Stop us if you've heard this before, but in the world of Long Term Evolution (LTE), size matters -- even if an operator can work to make the most of the channel size that they've been blessed with:
That's the simple reason why Telia Company 's initial LTE network offers faster download speeds than Verizon Wireless is promising for its proto-4G network. The Swedish operator networks have tested at around 25Mbit/s on the downlink; Verizon is so far promising 5Mbit/s to 12Mbit/s. (See The Confusing World of LTE Speeds.)
Brits, however, are unlikely to get a taste of LTE's fat pipes until 2011, even as other European operators move ahead with the new technology. The UK government has pushed back the auction of the 2.6GHz spectrum that LTE will use until 2011. The auctions were originally planned for 2008.
U.S. regional operator Commnet Wireless, meanwhile, is working withZTE Corp. (Shenzhen: 000063; Hong Kong: 0763) to deploy a trial network that supports both LTE and CDMA in parts of Arizona, New Mexico, and Utah. This is ZTE's first LTE network contract in the US, although it plans to supply LTE devices to MetroPCS Inc. (NYSE: PCS) for its planned deployment in late 2010. (See Ericsson Lands LTE Gig at MetroPCS .)
Nokia Networks has this week stepped up to claim the trophy for the fastest LTE download that can be wrung out of a USB modem. The vendor says that it clocked a data connection of 100Mbit/s on its trial network in Espoo, Finland, using a device from LG Electronics Inc. (London: LGLD; Korea: 6657.KS) . This is the maximum speed achievable by what is classified as a "Class 3 LTE terminal."
These kinds of devices could be just what the doctor ordered for Verizon when it gets LTE networks up and running. DSL Reports claims that part of the real strength of LTE for Verizon is getting customers weaned off the copper nipple and switched on to a cheaper wireless substitute.
Oh yeah, did anyone see the LTE iPhone at the launch of the Apple Inc. (Nasdaq: AAPL) iPad this week? Thought not.
""The network roll out is continuing in both networks and the suppliers have a little different release plans. Today, the Swedish network runs on 10 MHz and the Oslo network runs on 20 MHz but in a couple of weeks both networks will run on 20 MHz. That's way the speed differs right now. "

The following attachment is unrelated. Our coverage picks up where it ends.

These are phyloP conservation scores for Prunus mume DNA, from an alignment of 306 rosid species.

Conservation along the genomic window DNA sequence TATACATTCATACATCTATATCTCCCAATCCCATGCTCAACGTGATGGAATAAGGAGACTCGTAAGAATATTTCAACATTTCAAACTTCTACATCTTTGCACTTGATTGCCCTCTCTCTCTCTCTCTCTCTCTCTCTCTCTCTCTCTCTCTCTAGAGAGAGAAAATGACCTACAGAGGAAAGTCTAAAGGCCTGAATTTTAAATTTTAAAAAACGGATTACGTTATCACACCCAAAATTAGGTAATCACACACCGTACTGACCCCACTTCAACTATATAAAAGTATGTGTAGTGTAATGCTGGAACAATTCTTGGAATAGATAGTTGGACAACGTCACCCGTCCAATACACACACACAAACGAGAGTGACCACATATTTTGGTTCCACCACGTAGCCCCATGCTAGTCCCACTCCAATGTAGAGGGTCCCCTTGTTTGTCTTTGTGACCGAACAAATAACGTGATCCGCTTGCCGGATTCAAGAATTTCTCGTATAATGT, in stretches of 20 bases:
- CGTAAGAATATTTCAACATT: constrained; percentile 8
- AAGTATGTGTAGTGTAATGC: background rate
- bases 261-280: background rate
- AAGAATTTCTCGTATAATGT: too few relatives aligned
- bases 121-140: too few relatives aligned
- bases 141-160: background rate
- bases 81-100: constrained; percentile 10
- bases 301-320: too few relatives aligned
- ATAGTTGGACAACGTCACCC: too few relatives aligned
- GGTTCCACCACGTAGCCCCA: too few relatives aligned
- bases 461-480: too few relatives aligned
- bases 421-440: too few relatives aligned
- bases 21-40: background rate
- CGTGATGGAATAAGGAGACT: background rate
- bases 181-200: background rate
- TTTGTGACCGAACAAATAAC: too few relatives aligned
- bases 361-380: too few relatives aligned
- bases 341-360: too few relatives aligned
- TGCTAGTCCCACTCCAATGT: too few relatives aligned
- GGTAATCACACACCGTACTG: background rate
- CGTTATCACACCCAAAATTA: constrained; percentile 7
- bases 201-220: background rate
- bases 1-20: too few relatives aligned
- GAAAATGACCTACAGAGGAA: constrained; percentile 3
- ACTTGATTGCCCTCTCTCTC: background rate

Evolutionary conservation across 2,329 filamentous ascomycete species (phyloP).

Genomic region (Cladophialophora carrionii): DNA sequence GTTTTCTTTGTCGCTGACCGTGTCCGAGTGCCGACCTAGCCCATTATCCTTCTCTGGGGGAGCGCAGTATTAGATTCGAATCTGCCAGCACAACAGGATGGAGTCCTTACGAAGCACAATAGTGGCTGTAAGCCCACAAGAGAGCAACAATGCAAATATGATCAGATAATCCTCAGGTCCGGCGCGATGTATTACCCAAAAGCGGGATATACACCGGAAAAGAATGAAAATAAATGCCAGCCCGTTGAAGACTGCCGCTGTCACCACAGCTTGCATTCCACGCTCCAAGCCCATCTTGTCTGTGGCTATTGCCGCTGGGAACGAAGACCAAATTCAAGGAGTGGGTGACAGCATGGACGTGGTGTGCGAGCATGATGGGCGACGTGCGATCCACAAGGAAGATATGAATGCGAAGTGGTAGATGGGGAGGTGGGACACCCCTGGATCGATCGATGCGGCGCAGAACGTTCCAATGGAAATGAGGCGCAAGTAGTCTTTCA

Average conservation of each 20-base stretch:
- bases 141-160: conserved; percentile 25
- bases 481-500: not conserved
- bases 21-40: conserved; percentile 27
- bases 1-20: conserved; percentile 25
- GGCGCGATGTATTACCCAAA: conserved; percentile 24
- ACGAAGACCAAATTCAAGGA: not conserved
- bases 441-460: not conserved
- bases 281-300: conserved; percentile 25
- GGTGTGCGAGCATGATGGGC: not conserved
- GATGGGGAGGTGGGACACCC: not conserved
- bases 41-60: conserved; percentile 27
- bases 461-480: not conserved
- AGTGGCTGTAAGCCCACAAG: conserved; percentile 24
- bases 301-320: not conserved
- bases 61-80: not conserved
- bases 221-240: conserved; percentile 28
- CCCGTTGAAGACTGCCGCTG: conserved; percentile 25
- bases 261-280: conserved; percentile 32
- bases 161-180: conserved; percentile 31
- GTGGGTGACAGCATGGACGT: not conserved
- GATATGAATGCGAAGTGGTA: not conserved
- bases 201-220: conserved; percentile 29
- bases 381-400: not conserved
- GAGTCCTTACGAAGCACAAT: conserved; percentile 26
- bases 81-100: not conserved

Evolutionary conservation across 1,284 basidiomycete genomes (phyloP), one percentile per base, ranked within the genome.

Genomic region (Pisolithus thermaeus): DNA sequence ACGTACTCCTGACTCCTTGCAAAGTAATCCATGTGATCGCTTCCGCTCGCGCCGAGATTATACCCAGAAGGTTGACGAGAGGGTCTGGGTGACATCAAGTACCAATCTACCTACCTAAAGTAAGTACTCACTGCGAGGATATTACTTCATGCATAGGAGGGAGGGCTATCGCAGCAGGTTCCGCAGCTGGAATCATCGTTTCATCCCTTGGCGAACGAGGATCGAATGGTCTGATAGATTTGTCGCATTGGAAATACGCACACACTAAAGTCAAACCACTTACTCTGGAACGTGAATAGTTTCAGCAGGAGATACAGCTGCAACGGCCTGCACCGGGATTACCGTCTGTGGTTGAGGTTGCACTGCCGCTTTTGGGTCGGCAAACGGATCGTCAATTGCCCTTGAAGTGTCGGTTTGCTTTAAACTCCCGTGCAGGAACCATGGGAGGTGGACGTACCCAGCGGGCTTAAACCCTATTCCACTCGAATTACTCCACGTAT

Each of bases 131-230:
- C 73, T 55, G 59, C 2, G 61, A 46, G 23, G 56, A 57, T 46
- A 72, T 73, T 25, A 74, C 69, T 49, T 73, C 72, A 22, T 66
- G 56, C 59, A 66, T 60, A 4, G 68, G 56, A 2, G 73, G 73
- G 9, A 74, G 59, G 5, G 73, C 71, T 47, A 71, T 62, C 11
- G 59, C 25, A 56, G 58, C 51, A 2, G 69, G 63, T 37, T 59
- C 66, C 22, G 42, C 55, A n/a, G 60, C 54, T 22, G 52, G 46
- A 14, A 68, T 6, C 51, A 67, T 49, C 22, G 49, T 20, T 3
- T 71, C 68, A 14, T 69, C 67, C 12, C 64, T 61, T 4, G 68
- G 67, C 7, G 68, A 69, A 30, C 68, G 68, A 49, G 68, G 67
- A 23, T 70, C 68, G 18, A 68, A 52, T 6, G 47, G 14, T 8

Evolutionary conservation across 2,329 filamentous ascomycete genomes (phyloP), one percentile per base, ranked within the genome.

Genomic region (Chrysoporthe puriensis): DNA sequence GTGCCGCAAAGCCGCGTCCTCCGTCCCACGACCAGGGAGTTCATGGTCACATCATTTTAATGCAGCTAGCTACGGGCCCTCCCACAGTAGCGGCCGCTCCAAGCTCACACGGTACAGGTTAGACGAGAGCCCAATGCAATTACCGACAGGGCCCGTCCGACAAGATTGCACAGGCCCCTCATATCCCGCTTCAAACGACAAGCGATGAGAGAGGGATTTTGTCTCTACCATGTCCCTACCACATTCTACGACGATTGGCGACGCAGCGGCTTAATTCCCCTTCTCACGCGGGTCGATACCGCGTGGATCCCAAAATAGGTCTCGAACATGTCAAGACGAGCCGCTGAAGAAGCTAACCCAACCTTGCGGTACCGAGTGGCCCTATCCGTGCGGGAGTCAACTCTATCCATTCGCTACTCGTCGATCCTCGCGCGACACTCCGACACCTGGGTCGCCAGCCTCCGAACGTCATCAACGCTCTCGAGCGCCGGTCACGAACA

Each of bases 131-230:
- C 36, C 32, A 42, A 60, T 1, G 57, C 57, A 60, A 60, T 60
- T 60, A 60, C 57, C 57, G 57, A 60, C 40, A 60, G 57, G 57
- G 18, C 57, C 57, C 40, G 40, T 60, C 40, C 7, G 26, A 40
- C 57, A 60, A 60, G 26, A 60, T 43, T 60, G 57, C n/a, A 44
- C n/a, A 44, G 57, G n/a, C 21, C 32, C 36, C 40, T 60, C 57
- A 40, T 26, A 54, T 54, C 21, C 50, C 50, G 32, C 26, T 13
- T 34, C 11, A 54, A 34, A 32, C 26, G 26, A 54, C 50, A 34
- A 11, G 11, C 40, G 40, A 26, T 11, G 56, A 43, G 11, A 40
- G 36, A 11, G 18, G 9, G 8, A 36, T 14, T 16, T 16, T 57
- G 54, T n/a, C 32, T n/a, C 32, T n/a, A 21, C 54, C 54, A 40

As far as I know they're using the 2.6 GHz band (2,500-2,690 MHz) auctioned in May 2008. Here are the the allocations for FDD and TDD.</h3> <h3>LTE FDD frequency band allocations</h3>
There is a large number of allocations or radio spectrum that has been reserved for FDD, frequency division duplex, LTE use.
The FDD frequency bands are paired to allow simultaneous transmission on two frequencies. The bands also have a sufficient separation to enable the transmitted signals not to unduly impair the receiver performance. If the signals are too close then the receiver may be "blocked" and the sensitivity impaired. The separation must be sufficient to enable the roll-off of the antenna filtering to give sufficient attenuation of the transmitted signal within the receive band.
With the interest in TDD LTE, there are several unpaired frequency allocations that are being prepared for LTR TDD use. The TDD LTE allocations are unpaired because the uplink and downlink share the same frequency, being time multiplexed.
As far as I know they're using the 2.6 GHz band (2,500-2,690 MHz) auctioned in May 2008. Here are the the allocations for FDD and TDD.>></h3>
Who is "they" in your statement?? If you are refering to Verizon in USA, they do not own spectrum in the 2.6 GHz range. They are deploying LTE in the 700MHz range. And, they have only 20MHz. So, 2 X 10 MHz is the only choice that they have. Hence, they (Verizon) cannot run LTE as fast as 20MHz channel folks.